Books for beach & beyond
by Gregg Shapiro
Although it seemed like it would never get here, summer has arrived, which means time spent outdoors at the beach, in the park, at a sidewalk cafe, with a book to read. The following are a few suggestions for your summer reading list.
Art of fiction Shine by Lauren Myracle (Amulet Books) is a y/a novel for readers of all ages about a brutal gay-bashing in a Southern town and how the victim's friend, young Cat, takes it upon herself to investigate the crime when she believes that local law enforcement isn't doing enough.
Rahul Mehta's debut short story collection Quarantine (HarperPerennial) includes stories previously published in The Kenyon Review, The Sun and New Stories from the South, and features characters from the gay male Indian-American community.
Edited by Lazaro Lima and Felice Picano, Ambientes: New Queer Latino Writing (University of Wisconsin Press), an anthology of short fiction by both gay men and women, includes stories by Achy Obejas, Emanuel Xavier and Rigoberto Gonzalez.
The latest Killian Kendall mystery, The Truth of Yesterday (P.D. Publishing) by Josh Aterovis, finds the gay sleuth heading to Washington, DC, on a surveillance mission, where he finds more than he bargained for. Prolific anthology editor and writer Shane Allison's latest offering is Afternoon Pleasures: Erotica for Gay Couples (Cleis), and features contributions from Jeff Mann, Rachel Kramer Bussel and Rob Rosen.
Part of the proceeds from the sale of graphic novel Lost Raven (Bluewater Comics) by Darren G. Davis, which tells the tale of HIV+ attorney Zak Raven getting shipwrecked and abandoned on a forgotten island, will go to Evergreen AIDS Foundation.
With illustrations by Mike Dutton, in the tradition of her groundbreaking classic children's book Heather Has Two Mommies (Tricycle Press), Leslea Newman's Donovan's Big Day, about the wedding of Donovan's Mommy and Mama, is for readers of all ages.
Poetic voices Carl Phillips, who teaches at Washington University in Saint Louis, returns with his 11th book of poetry, Double Shadow (Farrar, Straus and Giroux).
A collection of words and images that highlights the impact of HIV and AIDS among people of color, War Diaries (AIDS Project Los Angeles/Global Forum on HIV and MSM), edited by Tisa Bryant and Ernest Hardy, contains work by Kevin Simmonds, Jericho Brown, avery r. young, G. Winston James, Reginald Harris, Samiya Bashir and others.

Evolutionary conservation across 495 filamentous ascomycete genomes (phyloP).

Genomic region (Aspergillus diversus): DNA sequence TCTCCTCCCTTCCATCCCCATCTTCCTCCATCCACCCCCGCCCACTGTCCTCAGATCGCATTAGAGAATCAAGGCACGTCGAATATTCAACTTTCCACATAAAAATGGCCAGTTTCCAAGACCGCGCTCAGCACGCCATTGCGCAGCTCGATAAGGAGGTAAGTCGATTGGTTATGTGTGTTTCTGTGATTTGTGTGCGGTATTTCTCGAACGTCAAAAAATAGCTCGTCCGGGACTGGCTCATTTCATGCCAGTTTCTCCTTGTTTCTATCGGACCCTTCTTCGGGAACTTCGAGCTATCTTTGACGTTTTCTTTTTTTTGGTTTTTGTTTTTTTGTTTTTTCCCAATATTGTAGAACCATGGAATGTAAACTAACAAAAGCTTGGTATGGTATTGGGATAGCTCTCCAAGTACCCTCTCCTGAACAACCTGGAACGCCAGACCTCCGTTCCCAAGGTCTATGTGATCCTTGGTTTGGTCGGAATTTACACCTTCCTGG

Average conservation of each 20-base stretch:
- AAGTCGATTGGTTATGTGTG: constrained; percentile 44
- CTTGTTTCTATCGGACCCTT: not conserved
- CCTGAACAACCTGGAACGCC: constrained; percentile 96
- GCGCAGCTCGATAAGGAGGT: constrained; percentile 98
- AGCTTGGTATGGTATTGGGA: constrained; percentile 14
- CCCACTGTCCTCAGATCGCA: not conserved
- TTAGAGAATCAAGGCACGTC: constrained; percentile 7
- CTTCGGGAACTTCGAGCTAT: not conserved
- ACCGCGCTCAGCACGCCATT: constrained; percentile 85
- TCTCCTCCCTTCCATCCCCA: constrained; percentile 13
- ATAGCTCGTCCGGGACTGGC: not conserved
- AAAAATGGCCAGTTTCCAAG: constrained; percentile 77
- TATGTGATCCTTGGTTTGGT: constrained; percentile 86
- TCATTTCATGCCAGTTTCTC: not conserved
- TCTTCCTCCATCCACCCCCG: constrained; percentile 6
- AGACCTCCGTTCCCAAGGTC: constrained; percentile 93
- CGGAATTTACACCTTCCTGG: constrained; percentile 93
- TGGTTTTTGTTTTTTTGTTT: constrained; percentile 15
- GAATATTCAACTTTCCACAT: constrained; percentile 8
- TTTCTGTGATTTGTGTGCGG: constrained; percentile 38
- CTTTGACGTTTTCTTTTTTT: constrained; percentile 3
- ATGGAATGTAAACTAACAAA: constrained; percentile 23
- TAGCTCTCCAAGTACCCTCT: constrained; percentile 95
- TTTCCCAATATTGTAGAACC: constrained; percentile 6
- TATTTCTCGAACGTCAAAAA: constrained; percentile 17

Touch (FS&G), Henri Cole's seventh poetry collection, exposes the relationship between the body and human connection, often through both pleasure and discontent. A Xicana Code of Changing Consciousness: Writings, 2000-2010 by Cherrie L. Moraga (Duke Univ. Press) is a collection of political and familial essays and poems written through different personae of the queer Chicana woman.
In their own words Subtitled How a Gay, Hammer-Swinging Twentysomething Survived a Year in Iraq, Bronson Lemer's The Last Deployment (Univ. of Wisconsin Press) places the author and gay soldier in the midst of the Iraq war, under the now-overturned "don't ask, don't tell" policy.
My Queer War (FS&G), by the late art expert James Lord, relates the story of a young soldier (Lord) coming to terms with his sexuality during WWII. Highly regarded queer sexpert Susie Bright speaks her mind in her memoir Big Sex Little Death (Seal Press).
Now available in paperback, Where's My Wand?: One Boy's Magical Triumph Over Alienation and Shag Carpeting by Eric Poole (Berkeley) use large doses of humor to tell of a young gay man's spiritual journey growing up in the Midwest during the 70s, inspired by Bewitched.
Published shortly before the announcement of the cancellation of long-running soap opera All My Children (on which she's played Erica Kane for 40 years), Susan Lucci's memoir All My Life (It Books/HarperCollins), written with Laura Morton, might have taken a very different turn than it does.
Delicate Courage: An Exquisite Journey of Love, Death, and Eternal Communication (iUniverse) follows Jim Geary's life of service in the AIDS community following life-changing events in late-70s San Francisco.
New nonfiction At nearly 400 pages and oversized, Steven Petrow's Complete Gay & Lesbian Manners: The Definitive Guide to LGBT Life (Workman), written with Sally Chew, is a guide to help answer questions ranging from coming out, dating and moving in together to parenting, bullying and homophobia and workplace issues in the LGBT community.
Embracing a willingness to "fail" through a humorous approach, Judith Halberstam explores pop culture, avant-garde performance and queer art in The Queer Art of Failure (Duke Univ. Press). Treatment counselor Michael Shelton, M.S., C.A.C., is the author of Gay Men and Substance Abuse, A Basic Guide for Addicts and Those Who Care for Them (Hazelden).
Bunch of bios Elizabeth Taylor: A Passion for Life by Joseph Papa (HarperCollins) is told through biographer Papa's words and quotes from the late Taylor. Celluloid Activist: The Life and Times of Vito Russo by Michael Schiavi (Univ. of Wisconsin Press) is the long-awaited biography of the late activist, film critic and author of The Celluloid Closet. For further reading on queer film, Univ. of Minnesota Press has reprinted Tony Peake's 1999 Derek Jarman: A Biography .
Lady of Burlesque: The Career of Gypsy Rose Lee by Robert Strom (McFarland & Co.) is chock-full of photos and fascinating details of the legendary stripper and entertainer's life. Out author Jackson Holtz takes on the tale of "wanted criminal, American outlaw, international celebrity" and troubled teen Colton Harris-Moore in Fly, Colton, Fly: the True Story of the Barefoot Bandit (New American Library).